Fabergé eggs were jeweled eggs made of precious metals or hard stones decorated with gems made by the House of Fabergé from 1885 through 1917. Though thousands were made, the most popular were large eggs made for Alexander III and Nicholas II of Russia. These eggs are often referred to as the Imperial Fabergé eggs.
Tsar Alexander III first commissioned the House of Fabergé to make an Easter egg as a gift for his wife, the Empress Maria Fedorovna, in 1885. The egg had a gold-enameled “shell” representing a normal hen’s egg. It pulled apart to reveal a gold yolk, which in turn opened to reveal a gold chicken. The chicken also opened to show a replica of the Imperial Crown, which had a miniature ruby egg suspended from it. Though the crown and miniature egg have been lost, the rest of the Hen Egg remains in a private collection.
Of the 50 imperial eggs made, 42 have survived. Ten are on display at the Kremlin Armory Museum in Moscow. After the Russian Revolution, the House of Fabergé was taken under government ownership by the Bolsheviks, and the Fabergé family fled to Switzerland, where Peter Carl Fabergé, the designer of the original Fabergé egg, died in 1920. The Romanov palaces were ransacked and their treasures moved on order of Vladimir Lenin to the Kremlin Armory.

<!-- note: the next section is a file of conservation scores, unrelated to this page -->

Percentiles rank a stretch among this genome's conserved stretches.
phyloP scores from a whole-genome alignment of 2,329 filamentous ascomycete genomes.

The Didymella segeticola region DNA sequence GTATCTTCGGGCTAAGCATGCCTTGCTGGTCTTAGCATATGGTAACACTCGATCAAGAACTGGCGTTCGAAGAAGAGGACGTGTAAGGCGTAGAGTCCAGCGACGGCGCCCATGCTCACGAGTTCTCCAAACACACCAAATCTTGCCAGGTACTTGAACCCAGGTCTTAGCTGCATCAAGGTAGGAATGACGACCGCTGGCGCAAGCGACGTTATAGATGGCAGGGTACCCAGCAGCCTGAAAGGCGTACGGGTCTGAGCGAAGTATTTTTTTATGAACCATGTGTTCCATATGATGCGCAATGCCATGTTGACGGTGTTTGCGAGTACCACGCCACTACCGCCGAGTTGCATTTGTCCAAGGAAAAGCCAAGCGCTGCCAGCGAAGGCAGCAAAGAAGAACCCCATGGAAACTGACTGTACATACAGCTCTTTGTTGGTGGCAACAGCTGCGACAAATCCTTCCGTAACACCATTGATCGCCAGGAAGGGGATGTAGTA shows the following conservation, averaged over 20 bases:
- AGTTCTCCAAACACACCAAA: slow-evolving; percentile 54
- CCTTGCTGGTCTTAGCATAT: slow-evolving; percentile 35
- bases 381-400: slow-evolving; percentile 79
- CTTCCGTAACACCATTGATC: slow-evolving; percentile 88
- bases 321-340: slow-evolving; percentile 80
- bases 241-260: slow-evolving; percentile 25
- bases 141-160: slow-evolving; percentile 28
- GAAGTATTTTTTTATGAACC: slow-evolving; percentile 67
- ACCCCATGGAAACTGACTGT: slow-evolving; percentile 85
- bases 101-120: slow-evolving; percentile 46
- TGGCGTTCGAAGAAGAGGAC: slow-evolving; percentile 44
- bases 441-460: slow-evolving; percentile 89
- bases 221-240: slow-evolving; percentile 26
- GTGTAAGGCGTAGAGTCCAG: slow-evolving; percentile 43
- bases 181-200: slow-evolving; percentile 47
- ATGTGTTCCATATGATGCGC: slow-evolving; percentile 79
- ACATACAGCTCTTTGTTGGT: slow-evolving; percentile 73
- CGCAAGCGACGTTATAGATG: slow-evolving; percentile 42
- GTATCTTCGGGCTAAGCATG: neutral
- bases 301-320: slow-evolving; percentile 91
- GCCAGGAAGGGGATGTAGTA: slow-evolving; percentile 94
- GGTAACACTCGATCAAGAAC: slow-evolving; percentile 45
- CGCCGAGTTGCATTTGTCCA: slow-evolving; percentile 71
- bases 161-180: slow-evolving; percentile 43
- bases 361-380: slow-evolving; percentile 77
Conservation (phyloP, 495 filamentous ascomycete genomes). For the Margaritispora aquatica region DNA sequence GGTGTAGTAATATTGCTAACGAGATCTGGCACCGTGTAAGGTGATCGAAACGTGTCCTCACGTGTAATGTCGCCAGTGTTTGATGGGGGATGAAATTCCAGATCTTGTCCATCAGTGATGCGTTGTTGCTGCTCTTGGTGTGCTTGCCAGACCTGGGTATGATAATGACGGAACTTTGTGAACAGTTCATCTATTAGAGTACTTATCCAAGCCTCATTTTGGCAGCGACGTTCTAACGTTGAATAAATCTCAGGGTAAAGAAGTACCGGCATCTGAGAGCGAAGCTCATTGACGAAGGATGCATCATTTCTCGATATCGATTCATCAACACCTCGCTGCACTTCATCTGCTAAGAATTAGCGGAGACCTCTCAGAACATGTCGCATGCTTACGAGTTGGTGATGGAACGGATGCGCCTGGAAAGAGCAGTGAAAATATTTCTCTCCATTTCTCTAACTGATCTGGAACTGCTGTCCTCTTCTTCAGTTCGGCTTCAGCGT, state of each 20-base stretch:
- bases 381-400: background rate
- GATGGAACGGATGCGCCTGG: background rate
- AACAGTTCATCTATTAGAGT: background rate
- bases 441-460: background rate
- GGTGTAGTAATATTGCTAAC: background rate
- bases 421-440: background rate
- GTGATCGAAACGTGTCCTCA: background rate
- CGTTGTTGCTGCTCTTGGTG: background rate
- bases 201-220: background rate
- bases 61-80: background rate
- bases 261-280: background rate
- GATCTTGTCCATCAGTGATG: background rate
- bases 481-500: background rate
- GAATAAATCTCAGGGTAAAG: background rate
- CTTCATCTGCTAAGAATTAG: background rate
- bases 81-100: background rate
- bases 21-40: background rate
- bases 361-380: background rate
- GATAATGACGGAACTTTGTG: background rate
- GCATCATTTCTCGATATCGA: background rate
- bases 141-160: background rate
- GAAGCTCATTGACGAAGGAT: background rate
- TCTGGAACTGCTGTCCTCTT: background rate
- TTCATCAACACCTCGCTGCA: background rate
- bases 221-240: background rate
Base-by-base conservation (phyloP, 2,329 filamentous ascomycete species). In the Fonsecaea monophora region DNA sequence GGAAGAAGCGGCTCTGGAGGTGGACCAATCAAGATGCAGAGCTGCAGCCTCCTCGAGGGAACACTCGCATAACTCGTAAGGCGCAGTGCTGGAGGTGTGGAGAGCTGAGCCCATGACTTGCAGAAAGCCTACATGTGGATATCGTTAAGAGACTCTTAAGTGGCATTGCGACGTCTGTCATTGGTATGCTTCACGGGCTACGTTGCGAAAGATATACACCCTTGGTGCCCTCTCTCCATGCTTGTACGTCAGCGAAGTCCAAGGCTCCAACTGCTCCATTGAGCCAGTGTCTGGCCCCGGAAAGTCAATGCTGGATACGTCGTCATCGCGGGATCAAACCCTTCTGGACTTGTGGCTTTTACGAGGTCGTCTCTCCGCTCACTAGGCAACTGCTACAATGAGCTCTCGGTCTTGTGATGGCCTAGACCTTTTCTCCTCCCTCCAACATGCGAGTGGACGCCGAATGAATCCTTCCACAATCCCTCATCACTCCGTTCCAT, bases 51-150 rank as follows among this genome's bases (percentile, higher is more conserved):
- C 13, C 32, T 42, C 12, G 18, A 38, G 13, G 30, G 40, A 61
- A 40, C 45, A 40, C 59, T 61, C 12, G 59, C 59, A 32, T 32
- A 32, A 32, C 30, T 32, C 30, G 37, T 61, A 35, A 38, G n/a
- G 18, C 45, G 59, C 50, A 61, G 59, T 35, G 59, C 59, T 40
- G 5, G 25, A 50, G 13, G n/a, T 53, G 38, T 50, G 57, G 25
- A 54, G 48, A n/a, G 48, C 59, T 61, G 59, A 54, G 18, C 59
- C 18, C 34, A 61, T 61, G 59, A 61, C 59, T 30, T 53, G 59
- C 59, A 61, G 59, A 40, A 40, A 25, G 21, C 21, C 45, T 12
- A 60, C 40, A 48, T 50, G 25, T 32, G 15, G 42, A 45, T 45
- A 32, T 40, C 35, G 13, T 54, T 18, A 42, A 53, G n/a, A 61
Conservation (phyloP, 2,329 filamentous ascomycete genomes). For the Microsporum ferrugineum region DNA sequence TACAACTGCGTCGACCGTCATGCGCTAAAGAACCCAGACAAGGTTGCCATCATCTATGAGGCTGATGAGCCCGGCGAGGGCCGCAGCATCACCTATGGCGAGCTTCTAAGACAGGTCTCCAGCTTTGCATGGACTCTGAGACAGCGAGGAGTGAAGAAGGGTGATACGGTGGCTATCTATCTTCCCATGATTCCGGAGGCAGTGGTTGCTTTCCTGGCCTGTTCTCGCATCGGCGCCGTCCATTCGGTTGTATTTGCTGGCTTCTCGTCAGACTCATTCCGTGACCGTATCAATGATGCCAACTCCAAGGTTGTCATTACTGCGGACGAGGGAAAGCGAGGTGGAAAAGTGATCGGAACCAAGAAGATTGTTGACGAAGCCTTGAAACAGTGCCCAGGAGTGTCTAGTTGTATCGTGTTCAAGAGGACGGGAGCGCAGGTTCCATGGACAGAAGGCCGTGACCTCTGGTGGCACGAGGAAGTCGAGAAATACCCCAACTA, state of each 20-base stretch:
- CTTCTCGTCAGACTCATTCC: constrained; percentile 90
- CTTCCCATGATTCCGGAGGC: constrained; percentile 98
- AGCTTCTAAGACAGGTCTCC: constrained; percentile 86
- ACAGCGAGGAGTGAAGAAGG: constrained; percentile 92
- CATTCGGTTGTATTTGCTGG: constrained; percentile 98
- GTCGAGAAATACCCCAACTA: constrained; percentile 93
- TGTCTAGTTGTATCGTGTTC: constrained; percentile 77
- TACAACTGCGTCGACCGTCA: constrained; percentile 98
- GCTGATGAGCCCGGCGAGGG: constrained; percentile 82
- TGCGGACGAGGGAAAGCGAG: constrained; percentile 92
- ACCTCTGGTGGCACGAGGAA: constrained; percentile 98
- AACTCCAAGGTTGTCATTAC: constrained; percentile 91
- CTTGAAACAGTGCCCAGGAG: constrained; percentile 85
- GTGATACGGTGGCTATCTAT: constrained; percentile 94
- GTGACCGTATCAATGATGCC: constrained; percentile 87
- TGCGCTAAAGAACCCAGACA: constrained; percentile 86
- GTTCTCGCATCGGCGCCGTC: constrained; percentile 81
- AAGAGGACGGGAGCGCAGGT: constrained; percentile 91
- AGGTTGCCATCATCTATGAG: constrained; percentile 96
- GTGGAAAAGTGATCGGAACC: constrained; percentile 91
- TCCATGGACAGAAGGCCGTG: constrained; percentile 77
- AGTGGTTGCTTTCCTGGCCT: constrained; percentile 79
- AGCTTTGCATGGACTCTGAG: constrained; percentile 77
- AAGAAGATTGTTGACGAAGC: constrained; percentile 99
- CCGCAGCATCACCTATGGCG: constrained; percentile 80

Two more imperial eggs, the Constellation and Karelian Birch eggs, were planned to be delivered in 1918 but never were, because Nicholas II and his family were assassinated that year and Nicholas had abdicated the crown the year before.
Of the total 65 known large Fabergé eggs, 57 have survived. The rest were miniature ones that were popular gifts during Easter season. They would be worn on a neck chain either singly or in groups.
A Winter Fabergé egg sold for $9.6 million in 2002, and a Fabergé clock, named by Christie’s auction house the Rothschild egg, sold at auction for more than $15 million in 2007. It was the most expensive timepiece, Russian object, and Fabergé object ever sold at auction.
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